SCALE® and ESAP® Cronbach’s alpha Reliability Statistics
|SCALE® (N = 98)||ESAP® (N = 98)||ESAP® (2004, N = 1,389)|
|α||No. Items||α||No. Items||α|
Overall, the SCALE® provided strong evidence of internal reliability (Hammett, in press). The SCALE’s composite measure of Interpersonal skills (combining Assertion, Comfort, & Empathy) was high (α > .80), as were the composite measures of Career and Life Skills (combining Drive Strength, Decision Making, Time Management, Influence, & Commitment Ethic), and Personal Wellness (combining Stress Management & Physical Wellness). The Problematic Indicator composite (combining Aggression, Deference, & Change Orientation) was also high. Finally, the overall reliability when combining all items less those making up the Problematic Indicators was very high (α = .94). Overall based on these reliability statistics, it can be said that the SCALE® assessment reliably measures the global and composite skills constructs purportedly assessed by the instrument.
Reliability statistics for the ESAP® are also provided in Table 2. Including them was necessary because it was the instrument used for the SCALE® validity comparisons (Hammett, in press). Its baseline statistics for reliability may also be informative, therefore, as a comparison to SCALE®. Overall, the ESAP® yielded very high internal estimates of reliability with all composite scales exceeding α = .92. Finally, combining the ten skills resulted in a total instrument skills reliability of α = .96. One likely reason for the slightly higher composite scale alphas for the ESAP® compared to SCALE® is the increased number of items in each scale. Consider, for example, the 25 items that assess Stress Management for ESAP® compared to only 7 items for the same skill for SCALE®. As explained by Kaplan and Saccuzzo (2018),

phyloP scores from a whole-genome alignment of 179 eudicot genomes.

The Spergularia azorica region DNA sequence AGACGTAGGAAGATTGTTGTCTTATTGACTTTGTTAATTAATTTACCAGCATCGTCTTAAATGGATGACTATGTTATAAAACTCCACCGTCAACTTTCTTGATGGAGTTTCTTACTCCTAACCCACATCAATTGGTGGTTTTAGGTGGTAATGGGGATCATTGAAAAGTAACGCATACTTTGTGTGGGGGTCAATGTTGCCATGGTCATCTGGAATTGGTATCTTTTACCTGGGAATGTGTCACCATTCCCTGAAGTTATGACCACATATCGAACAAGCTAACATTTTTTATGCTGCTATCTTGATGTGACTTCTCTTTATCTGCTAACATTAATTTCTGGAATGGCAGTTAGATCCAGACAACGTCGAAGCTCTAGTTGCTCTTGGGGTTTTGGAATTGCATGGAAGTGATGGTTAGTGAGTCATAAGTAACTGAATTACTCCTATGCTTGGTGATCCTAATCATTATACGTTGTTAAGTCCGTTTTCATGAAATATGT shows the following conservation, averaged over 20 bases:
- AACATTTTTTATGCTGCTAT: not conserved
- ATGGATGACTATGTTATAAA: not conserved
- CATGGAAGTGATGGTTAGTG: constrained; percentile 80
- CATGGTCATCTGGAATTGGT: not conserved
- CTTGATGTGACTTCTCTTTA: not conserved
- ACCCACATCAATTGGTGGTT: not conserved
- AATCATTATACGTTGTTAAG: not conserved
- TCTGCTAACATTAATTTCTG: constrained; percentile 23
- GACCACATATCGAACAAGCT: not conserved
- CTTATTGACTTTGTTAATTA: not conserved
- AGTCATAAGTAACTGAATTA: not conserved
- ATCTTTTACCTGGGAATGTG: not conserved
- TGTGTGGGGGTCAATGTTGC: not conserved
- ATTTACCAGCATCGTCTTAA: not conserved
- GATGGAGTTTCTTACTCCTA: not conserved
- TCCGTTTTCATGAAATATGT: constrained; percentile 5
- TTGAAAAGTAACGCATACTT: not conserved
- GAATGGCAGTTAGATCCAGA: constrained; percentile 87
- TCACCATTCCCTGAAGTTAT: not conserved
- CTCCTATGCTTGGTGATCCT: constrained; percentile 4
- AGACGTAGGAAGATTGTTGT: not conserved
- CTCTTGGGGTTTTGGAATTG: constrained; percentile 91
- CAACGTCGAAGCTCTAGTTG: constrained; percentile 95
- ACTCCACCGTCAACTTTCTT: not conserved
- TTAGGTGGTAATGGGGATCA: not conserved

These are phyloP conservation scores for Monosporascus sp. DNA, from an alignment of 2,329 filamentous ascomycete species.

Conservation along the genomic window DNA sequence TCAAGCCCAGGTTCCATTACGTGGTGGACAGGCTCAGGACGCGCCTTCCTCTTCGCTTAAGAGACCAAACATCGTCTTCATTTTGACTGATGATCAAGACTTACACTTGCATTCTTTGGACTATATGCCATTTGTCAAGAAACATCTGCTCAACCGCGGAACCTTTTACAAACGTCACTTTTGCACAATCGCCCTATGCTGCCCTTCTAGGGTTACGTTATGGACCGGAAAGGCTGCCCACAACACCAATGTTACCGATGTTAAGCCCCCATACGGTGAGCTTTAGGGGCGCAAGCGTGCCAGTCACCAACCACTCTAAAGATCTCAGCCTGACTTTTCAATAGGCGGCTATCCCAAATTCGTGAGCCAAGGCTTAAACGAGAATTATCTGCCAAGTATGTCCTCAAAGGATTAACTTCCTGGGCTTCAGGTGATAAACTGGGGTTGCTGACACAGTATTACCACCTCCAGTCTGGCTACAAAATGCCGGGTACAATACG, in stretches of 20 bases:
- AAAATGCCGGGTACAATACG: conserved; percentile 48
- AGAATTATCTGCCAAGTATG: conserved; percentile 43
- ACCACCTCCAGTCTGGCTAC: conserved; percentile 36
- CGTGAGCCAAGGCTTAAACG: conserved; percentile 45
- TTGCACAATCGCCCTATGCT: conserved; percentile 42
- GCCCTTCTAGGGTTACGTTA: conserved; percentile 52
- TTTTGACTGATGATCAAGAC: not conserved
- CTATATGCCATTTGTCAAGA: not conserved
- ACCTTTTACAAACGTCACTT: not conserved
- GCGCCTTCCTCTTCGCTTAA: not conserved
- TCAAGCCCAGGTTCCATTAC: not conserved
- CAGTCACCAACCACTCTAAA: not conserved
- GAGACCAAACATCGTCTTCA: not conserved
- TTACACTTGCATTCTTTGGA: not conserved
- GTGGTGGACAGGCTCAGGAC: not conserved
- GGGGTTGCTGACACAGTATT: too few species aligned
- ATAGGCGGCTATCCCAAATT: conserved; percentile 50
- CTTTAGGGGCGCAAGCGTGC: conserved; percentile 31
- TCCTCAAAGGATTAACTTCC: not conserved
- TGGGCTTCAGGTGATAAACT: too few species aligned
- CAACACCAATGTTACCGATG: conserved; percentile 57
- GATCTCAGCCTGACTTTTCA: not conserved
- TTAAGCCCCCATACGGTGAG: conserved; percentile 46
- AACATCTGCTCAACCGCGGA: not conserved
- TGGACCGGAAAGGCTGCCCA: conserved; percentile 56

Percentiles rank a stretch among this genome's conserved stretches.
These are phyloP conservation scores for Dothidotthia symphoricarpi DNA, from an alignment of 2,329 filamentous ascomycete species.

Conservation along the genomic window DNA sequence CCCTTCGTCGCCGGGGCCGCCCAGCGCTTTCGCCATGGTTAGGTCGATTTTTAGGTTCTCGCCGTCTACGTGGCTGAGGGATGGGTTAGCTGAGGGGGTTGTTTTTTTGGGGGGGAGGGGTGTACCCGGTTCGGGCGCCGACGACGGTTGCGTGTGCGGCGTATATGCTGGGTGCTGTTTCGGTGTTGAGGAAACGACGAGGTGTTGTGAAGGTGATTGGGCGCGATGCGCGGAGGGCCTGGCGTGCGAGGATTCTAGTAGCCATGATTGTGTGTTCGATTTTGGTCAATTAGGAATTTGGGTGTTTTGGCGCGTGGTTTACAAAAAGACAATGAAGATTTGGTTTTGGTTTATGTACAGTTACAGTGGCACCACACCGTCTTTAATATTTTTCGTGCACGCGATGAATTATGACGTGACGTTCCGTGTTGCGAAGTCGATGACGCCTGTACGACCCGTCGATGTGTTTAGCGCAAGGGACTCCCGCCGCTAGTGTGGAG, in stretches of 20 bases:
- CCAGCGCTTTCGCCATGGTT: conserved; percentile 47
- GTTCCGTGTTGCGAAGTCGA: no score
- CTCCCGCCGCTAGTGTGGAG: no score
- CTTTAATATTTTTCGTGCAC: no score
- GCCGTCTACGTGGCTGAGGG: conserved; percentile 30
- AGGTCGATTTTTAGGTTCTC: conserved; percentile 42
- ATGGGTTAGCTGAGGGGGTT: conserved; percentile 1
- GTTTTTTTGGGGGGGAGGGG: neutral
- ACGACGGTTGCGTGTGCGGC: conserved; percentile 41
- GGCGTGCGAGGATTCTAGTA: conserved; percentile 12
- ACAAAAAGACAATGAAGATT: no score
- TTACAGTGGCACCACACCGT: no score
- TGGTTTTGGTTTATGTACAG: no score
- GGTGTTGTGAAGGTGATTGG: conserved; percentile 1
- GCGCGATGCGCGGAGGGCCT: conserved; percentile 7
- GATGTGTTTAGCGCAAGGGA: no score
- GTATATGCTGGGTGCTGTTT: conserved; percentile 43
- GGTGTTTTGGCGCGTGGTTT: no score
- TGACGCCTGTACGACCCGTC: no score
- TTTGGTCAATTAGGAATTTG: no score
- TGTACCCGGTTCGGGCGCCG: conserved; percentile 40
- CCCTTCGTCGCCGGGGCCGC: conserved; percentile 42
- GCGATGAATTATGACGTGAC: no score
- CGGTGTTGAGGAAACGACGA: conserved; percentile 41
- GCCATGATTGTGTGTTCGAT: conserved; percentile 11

According to the domain sampling model, each item in a test is an independent sample of the trait or ability being measured. The larger the sample [of items representing the domain], the more likely that the test will represent the true characteristic. In the domain sampling model, the reliability of a test increases as the number of items increases. (p. 124).